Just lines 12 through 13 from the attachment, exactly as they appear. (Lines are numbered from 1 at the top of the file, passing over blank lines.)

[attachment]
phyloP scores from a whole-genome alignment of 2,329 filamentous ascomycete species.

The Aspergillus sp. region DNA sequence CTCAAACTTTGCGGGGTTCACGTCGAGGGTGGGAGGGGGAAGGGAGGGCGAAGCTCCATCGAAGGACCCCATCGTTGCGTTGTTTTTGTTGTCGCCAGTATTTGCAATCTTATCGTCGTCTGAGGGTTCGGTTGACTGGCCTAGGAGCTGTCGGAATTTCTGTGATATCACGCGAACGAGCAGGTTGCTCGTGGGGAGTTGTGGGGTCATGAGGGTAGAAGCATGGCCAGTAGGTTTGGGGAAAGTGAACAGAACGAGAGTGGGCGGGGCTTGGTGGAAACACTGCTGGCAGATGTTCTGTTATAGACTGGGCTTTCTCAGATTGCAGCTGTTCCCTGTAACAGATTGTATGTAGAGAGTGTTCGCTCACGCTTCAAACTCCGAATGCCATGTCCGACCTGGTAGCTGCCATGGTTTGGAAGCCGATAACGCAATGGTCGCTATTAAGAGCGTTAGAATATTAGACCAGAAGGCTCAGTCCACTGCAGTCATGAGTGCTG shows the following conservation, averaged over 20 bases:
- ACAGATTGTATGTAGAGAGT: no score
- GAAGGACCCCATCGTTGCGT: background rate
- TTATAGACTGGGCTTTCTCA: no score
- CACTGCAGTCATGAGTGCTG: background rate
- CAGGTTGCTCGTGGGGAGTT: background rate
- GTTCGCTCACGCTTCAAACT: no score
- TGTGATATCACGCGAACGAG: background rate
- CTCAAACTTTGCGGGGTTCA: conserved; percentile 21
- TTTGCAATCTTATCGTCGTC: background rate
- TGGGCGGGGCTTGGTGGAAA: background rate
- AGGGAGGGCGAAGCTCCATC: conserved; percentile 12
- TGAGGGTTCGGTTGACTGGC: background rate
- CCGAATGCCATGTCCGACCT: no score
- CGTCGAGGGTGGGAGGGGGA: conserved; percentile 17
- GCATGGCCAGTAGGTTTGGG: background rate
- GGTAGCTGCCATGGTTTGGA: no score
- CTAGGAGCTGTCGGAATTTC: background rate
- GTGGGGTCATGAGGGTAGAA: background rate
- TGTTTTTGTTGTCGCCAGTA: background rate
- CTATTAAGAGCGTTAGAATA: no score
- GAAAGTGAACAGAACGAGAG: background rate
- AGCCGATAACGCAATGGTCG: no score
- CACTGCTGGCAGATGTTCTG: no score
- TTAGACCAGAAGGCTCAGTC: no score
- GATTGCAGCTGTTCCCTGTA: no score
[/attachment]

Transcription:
- TGGGCGGGGCTTGGTGGAAA: background rate
- AGGGAGGGCGAAGCTCCATC: conserved; percentile 12